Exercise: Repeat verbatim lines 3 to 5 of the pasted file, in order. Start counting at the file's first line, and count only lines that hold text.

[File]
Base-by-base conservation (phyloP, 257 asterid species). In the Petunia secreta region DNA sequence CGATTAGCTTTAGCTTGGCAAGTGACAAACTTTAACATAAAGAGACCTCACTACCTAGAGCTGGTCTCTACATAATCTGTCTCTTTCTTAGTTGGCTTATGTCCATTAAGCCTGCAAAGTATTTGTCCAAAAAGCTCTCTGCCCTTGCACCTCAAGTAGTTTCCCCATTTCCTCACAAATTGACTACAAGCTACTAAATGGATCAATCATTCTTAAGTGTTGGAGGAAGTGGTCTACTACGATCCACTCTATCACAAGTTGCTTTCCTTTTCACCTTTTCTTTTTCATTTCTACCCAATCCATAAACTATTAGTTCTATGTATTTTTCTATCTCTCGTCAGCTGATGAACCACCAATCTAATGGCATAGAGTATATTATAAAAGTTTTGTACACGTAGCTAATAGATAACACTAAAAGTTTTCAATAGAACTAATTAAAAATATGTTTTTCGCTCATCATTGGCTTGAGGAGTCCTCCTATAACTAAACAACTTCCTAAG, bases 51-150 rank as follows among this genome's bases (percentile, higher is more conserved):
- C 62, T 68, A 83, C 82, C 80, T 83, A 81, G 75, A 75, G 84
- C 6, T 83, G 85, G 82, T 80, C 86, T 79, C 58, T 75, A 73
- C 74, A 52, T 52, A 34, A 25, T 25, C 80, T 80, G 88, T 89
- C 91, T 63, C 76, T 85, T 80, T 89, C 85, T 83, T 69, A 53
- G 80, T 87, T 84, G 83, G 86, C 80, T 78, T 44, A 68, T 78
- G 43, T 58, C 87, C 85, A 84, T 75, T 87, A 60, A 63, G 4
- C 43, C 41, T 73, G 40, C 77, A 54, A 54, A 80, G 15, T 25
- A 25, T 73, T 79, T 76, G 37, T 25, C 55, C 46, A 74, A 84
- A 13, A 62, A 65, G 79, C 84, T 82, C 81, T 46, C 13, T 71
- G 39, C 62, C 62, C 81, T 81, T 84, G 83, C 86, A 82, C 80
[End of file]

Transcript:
- C 6, T 83, G 85, G 82, T 80, C 86, T 79, C 58, T 75, A 73
- C 74, A 52, T 52, A 34, A 25, T 25, C 80, T 80, G 88, T 89
- C 91, T 63, C 76, T 85, T 80, T 89, C 85, T 83, T 69, A 53